However, phospholipids can be supplemented through foods and digested dietary milk phospholipids are easily absorbed by the body. Consumption has been shown to help manage the effects of stress by supporting mental performance to stay focussedand positive4.

To provide additional health benefits to consumers, milk phospholipids can be incorporated into supplements and protein fortified foods, such as nutrition bars and ready-to-mix powders.

Fruit & Vegetables: The Basis of all Healthy Diets

Fruit and vegetables are an essential part of a nutritious and well-balanced diet and are crucial in reducing our risk of non-communicable diseases such as diabetes and cardiovascular disease. What is not as well-known is the positive relationship between such produce and our mental wellbeing.

Not only do they contain complex carbohydrates that help to stabilise moods, but fruit and vegetables also provide the fibre needed to support a healthy gut environment, which has increasingly been linked to positive outcomes for one’s mental health5

Adults who consumed five to seven servings of fruits and vegetable daily were 14 per cent less likely to experience stress than those who consumed one serving or less6. Subgroups such as berries, citrus and green leafy vegetables may also lead to higher levels of optimism, higher belief in self-capability, and protect against depressive symptoms.

Seafood: An Underrated & Overlooked Category  

Fatty fish such as mackerel, herring, salmon, and sardines are an ideal option for people managing mental conditions or who wish to improve their mood, as they are rich in Omega-3, Vitamin D and nutrients that have been shown to be essential to brain health.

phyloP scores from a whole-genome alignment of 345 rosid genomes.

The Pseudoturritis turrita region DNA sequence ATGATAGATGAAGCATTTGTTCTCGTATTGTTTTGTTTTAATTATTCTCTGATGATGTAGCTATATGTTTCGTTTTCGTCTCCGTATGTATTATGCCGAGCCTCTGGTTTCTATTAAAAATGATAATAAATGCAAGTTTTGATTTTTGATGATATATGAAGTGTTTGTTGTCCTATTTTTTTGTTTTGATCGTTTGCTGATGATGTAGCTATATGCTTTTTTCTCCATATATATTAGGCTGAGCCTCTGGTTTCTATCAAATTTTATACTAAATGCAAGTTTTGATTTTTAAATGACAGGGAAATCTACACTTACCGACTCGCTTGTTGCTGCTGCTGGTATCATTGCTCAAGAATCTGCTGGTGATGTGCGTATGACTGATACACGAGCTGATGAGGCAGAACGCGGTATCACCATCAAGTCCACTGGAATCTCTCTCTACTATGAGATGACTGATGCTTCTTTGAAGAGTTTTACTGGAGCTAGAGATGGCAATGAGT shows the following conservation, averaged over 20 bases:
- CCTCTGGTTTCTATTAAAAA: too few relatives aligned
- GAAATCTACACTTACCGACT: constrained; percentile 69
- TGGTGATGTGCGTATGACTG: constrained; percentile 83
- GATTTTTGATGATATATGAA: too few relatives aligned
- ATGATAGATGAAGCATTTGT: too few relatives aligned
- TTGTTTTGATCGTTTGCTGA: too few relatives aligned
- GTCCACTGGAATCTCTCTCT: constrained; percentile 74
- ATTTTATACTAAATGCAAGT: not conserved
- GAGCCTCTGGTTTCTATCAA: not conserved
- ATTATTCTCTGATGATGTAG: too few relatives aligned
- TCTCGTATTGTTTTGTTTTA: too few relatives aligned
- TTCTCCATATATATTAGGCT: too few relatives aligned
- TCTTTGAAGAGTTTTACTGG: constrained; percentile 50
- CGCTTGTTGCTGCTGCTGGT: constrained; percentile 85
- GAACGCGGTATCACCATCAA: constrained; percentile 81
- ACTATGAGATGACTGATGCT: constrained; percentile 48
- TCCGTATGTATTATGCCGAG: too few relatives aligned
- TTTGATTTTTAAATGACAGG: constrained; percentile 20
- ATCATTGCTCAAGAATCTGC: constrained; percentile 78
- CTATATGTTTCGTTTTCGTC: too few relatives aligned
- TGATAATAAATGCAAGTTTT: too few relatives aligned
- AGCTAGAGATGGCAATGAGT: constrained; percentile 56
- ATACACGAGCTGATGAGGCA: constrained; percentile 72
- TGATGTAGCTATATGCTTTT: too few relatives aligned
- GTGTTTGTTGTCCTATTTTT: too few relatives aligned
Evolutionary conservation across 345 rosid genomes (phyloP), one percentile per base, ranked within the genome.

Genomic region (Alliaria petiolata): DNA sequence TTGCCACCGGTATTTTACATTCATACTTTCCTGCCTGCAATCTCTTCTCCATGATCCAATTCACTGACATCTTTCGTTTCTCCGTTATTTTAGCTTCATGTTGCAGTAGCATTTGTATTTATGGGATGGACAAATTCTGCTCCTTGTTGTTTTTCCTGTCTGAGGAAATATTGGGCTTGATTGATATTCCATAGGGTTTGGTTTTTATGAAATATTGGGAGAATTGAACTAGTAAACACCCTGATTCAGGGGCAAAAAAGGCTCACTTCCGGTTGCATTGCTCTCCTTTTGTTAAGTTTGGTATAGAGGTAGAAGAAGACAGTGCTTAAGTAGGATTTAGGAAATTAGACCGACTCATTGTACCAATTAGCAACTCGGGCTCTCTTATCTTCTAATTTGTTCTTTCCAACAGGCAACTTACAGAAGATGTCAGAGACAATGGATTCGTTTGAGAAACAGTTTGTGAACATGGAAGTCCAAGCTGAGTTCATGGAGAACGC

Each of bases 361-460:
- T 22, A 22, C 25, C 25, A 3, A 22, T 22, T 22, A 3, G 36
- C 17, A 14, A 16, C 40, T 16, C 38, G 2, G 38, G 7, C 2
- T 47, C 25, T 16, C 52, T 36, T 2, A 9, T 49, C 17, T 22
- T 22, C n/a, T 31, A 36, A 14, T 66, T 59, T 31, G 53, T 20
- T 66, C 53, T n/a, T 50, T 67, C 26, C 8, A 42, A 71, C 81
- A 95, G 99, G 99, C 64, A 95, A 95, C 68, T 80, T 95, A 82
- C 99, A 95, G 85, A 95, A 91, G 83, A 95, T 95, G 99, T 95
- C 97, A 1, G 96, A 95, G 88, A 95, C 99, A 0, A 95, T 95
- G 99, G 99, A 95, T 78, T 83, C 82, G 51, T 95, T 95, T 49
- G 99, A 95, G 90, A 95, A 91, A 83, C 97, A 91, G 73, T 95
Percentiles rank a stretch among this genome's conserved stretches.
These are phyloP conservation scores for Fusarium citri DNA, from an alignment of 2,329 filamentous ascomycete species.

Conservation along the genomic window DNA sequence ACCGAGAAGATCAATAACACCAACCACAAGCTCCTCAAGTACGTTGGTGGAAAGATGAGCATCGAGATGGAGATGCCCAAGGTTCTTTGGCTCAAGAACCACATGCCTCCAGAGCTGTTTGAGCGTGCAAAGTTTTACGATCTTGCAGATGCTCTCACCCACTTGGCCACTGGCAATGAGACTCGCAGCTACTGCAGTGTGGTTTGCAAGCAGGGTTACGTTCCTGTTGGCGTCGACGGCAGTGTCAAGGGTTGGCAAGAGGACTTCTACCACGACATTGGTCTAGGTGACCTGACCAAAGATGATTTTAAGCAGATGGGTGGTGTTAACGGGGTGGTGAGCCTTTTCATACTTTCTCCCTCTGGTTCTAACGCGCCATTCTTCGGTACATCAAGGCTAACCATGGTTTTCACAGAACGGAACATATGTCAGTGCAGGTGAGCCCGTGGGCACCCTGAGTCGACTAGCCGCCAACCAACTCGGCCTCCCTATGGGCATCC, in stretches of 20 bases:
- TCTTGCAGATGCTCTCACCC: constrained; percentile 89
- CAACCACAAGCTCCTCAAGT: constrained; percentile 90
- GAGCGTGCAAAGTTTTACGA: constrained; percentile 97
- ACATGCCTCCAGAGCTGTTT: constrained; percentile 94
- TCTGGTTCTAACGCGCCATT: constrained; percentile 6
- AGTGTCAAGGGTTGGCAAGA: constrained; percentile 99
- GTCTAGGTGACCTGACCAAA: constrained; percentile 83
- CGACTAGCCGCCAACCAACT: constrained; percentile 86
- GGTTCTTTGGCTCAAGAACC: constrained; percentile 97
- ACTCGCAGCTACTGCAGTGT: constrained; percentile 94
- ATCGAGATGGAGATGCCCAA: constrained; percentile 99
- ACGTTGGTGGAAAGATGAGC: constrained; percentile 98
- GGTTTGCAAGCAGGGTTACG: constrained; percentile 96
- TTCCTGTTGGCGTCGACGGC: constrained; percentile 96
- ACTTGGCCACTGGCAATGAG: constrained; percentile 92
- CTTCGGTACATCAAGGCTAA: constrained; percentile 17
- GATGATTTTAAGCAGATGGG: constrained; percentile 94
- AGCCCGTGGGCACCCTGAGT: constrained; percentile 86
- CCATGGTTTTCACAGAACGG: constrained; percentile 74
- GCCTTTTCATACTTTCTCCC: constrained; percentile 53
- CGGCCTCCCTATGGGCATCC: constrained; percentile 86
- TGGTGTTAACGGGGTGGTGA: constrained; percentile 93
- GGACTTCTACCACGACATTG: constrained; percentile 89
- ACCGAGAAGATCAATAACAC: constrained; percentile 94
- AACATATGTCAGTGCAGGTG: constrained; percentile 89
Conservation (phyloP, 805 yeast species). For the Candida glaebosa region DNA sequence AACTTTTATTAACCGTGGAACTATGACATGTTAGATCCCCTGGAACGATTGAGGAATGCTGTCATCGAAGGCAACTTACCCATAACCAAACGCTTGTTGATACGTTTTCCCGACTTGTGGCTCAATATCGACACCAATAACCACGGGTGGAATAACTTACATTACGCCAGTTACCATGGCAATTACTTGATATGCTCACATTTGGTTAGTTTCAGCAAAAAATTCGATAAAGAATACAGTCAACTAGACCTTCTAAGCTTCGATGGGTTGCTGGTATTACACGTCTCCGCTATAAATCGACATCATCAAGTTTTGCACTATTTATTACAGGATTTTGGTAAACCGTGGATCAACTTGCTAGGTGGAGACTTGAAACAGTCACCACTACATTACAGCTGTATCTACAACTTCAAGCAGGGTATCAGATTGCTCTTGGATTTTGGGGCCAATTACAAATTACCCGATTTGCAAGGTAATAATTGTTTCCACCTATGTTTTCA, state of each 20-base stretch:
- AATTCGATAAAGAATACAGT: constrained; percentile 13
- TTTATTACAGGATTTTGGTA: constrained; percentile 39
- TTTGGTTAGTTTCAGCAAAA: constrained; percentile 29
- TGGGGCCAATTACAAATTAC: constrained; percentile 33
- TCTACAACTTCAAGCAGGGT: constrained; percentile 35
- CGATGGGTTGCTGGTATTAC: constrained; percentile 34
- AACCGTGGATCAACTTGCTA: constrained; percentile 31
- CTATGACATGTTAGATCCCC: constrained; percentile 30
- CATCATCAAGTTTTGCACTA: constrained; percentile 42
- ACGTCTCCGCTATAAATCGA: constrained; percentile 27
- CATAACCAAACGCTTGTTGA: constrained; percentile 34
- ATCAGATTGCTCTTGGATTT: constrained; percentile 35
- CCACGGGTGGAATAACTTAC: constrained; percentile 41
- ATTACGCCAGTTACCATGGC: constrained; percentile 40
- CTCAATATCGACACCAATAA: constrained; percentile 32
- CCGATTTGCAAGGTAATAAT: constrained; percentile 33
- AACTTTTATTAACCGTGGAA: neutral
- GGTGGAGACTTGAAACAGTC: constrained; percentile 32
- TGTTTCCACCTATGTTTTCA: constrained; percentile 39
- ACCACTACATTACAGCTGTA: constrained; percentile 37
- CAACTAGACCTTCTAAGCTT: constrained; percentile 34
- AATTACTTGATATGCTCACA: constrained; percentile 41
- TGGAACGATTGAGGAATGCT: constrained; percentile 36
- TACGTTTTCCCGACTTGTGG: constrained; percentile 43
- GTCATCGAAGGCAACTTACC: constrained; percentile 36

Omega-3s, in particular, have shown promise for treating mood disorders such as depression, although more research needs to be conducted to determine the exact effects on different individuals7. There are also some potential complementary cognitive benefits when sources of MFGM and Omega-3s are consumed together8.

Shellfish, although less commonly known, are loaded with vitamin B12, zinc, copper, manganese, and selenium, all of which can help boost mood. Low intakes of zinc, copper and manganese were found to be associated with depression and anxiety symptoms in a study conducted on Japanese workers9.

The Mediterranean diet is commonly referred to when discussing the benefits of seafood, particularly in recent years as it continues to gain mainstream popularity. Inspired by the eating habits of Mediterranean countries such as Greece and Italy, the diet recommends fish and seafood as the animal protein of choice alongside the consumption of a wide variety of vegetables, fruits, and whole grains.

In addition to reducing the risk for heart disease and type 2 diabetes, which has been widely recognised, adhering to a Mediterranean diet could also help lower the risk of depression10.

Develop New Products with Mental Health in Mind

As more consumers recognise the importance of mindful eating to support their mental and physical wellbeing, there has been a notable shift away from unhealthy snacks. 

67%

of respondents actively look for healthy snacks that are low in sugar/salt and are organic

Nielsen Snacking Study

1 in 3

respondents are willing to pay a premium for healthy snacks (low in sugar/salt and organic)

Nielsen Snacking Study

In the US, consumers look for healthy snack options to support energy levels and maintain a healthy lifestyle, with young women turning to them to feel good throughout the day and cope with stress and anxiety11.